Some infrastructure assets enjoy high barriers to entry as a result of the assets they have acquired or the structure of their industry. International airports enjoy high barriers to entry due to the rapidly declining marginal benefit of building a second large airport in a city. Similarly, the North American freight railroad industry has consolidated into eight large carriers with little prospect of another competing railroad emerging.

Freight Railroads in North America


Pricing Power

Because of the relatively inelastic demand for their services, infrastructure assets usually have the ability to consistently increase prices over time. Toll road operators usually have annual escalators built into their concessions, which allow them to raise tolls by inflation plus a margin. Regulated utilities often have a regulated capital and return structure that allows them to earn a return on assets and investment that exceeds the rate of inflation. The ability to consistently raise prices ensures that the growth in absolute cash flow and distributions from the asset matches or exceeds inflation.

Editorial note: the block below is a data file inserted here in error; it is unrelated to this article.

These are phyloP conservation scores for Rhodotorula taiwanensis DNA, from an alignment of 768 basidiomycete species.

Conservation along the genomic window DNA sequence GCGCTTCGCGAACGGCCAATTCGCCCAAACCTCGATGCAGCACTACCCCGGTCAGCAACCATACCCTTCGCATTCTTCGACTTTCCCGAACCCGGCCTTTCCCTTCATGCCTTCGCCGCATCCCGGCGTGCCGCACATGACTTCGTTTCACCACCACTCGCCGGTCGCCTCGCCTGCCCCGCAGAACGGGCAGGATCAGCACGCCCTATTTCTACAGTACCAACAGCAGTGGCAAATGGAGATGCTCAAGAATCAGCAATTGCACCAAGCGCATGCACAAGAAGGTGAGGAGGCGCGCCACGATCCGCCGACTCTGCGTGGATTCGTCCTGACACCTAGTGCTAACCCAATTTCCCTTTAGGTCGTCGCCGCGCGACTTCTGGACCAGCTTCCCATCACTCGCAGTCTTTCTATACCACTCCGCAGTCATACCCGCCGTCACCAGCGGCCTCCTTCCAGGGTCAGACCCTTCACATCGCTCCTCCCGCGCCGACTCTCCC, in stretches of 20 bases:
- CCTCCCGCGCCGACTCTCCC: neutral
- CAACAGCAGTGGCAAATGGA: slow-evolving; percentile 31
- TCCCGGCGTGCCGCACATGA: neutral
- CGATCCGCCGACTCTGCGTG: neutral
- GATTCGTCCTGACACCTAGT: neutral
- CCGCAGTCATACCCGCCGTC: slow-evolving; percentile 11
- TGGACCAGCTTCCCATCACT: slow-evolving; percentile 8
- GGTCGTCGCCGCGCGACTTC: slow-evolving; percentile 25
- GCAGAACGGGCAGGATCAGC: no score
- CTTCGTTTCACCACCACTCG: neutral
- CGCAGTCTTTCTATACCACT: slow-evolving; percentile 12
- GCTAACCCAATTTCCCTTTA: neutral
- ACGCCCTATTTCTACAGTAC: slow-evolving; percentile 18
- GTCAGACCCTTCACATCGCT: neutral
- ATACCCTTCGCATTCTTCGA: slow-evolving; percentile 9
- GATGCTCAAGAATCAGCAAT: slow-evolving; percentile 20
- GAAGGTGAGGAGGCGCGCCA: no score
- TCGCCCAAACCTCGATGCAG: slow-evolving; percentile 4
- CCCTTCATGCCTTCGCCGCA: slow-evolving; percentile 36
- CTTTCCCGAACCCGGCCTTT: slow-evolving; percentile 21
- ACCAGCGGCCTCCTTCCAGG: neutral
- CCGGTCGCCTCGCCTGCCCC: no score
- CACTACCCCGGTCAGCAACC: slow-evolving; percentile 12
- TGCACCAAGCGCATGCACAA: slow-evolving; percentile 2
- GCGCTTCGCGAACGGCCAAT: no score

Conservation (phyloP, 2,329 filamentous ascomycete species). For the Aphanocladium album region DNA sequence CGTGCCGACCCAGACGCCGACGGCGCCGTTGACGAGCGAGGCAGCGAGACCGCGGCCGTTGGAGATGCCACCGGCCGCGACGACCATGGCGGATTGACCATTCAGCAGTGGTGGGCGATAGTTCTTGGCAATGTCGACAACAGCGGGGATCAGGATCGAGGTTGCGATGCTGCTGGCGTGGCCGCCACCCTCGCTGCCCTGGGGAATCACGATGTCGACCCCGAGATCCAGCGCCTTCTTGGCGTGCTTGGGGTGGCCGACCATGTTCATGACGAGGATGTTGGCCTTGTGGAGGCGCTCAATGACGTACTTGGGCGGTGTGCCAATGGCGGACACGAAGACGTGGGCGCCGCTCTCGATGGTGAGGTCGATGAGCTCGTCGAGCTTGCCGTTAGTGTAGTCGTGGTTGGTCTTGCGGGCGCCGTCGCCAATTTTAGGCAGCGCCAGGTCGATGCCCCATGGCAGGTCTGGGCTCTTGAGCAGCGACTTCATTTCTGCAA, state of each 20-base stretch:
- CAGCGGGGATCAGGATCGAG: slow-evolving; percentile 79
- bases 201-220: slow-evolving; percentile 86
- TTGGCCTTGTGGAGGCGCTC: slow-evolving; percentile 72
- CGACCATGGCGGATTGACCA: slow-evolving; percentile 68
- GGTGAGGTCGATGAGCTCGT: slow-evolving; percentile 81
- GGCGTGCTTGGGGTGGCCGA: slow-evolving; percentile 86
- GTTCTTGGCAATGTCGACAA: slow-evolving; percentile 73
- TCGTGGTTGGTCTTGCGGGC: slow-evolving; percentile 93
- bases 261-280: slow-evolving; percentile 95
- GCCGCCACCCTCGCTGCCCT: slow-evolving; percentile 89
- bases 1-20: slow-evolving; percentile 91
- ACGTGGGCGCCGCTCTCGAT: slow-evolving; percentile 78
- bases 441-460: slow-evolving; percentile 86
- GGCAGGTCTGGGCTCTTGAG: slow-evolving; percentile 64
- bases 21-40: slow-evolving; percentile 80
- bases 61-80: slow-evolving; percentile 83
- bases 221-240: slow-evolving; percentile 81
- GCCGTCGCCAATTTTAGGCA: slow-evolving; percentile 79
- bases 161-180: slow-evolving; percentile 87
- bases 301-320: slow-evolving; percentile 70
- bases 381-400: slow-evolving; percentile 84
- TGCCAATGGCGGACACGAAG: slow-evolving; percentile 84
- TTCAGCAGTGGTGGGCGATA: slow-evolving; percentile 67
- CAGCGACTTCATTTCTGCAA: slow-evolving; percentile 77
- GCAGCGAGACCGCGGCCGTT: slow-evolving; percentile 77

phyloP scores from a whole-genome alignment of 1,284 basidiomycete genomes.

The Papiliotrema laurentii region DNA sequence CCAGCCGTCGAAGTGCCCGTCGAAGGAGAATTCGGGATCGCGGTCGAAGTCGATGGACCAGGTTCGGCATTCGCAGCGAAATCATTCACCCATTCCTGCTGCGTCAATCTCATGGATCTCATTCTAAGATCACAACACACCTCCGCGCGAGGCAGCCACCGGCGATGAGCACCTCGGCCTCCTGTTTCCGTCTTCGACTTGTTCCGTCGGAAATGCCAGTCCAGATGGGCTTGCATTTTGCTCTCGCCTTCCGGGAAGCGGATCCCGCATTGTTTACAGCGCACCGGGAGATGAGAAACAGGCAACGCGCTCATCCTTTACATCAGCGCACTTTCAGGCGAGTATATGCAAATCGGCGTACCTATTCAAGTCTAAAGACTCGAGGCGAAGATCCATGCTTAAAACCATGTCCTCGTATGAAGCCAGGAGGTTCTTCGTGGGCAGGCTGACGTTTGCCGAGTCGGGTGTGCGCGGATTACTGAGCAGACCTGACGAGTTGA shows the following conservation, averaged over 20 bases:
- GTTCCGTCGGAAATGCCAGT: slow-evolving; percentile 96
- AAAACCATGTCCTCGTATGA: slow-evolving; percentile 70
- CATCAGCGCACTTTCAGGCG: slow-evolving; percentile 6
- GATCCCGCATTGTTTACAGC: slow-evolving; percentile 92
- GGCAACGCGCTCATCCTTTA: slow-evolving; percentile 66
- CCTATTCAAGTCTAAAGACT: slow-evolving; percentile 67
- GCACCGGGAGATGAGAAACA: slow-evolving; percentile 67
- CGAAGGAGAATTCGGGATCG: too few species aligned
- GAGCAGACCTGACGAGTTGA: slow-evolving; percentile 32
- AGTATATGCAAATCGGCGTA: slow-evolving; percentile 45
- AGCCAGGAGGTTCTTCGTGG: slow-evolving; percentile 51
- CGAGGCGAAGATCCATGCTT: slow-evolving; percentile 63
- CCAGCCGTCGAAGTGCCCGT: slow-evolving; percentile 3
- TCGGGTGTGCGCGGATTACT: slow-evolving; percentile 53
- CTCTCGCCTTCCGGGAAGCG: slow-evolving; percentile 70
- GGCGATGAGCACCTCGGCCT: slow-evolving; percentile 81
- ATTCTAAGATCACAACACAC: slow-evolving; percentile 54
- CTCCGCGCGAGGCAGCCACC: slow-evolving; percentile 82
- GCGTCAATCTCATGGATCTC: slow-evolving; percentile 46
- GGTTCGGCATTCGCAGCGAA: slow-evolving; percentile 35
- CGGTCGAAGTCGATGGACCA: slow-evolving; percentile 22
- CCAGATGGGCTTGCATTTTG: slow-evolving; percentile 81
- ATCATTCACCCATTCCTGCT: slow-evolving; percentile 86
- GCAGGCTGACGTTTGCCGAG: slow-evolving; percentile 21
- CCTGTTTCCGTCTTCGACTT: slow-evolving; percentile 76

Transurban Group

Tolling Escalation - Embedded Inflation Protection 

CityLink Escalated quarterly by the greater of quarterly CPI or 1.011065% per quarter for the first 16 years (until 31 December 2016), then quarterly by CPI. This is subject to a cap of annual CPI plus 25%, which cannot be exceeded.
M2 Escalated quarterly by the greater of quarterly CPI or 1%.
LCT Escalated quarterly by quarterly CPI. The toll cannot be lowered as a result of deflation, however, until inflation counteracts the deflation the toll cannot be increased.